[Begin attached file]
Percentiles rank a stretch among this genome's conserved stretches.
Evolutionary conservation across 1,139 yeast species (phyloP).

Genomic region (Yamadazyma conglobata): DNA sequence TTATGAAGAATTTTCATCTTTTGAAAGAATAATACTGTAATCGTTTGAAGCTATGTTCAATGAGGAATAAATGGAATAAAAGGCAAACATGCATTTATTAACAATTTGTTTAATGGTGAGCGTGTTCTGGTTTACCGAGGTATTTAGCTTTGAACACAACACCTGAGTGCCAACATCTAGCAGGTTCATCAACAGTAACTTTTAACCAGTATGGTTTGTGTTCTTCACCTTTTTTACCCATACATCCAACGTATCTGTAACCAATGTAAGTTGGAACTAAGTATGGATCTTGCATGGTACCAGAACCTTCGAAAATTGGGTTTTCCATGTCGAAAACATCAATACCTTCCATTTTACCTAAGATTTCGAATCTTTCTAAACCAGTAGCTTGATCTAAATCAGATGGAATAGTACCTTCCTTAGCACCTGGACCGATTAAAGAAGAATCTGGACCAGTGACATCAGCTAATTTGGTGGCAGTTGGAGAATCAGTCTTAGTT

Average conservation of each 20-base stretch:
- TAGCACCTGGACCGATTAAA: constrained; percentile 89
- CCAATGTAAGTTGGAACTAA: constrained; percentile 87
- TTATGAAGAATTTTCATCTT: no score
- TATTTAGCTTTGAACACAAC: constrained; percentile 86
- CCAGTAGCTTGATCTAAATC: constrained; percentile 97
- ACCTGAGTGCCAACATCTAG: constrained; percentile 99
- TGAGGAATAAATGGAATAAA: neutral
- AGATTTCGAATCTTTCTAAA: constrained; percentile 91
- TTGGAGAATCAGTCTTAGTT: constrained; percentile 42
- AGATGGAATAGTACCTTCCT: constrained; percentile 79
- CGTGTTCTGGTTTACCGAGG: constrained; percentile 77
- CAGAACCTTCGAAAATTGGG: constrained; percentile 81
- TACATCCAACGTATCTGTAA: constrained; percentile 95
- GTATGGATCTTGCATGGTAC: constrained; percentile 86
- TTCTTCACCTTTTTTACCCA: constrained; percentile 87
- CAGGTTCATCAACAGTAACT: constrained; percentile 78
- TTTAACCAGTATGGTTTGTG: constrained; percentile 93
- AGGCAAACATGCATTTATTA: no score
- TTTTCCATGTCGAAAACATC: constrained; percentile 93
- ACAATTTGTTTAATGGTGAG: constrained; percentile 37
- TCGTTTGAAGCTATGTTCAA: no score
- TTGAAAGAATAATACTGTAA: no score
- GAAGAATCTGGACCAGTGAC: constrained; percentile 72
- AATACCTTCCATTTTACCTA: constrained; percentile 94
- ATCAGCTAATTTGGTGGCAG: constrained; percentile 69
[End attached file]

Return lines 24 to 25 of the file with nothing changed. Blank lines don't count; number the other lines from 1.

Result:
- ACAATTTGTTTAATGGTGAG: constrained; percentile 37
- TCGTTTGAAGCTATGTTCAA: no score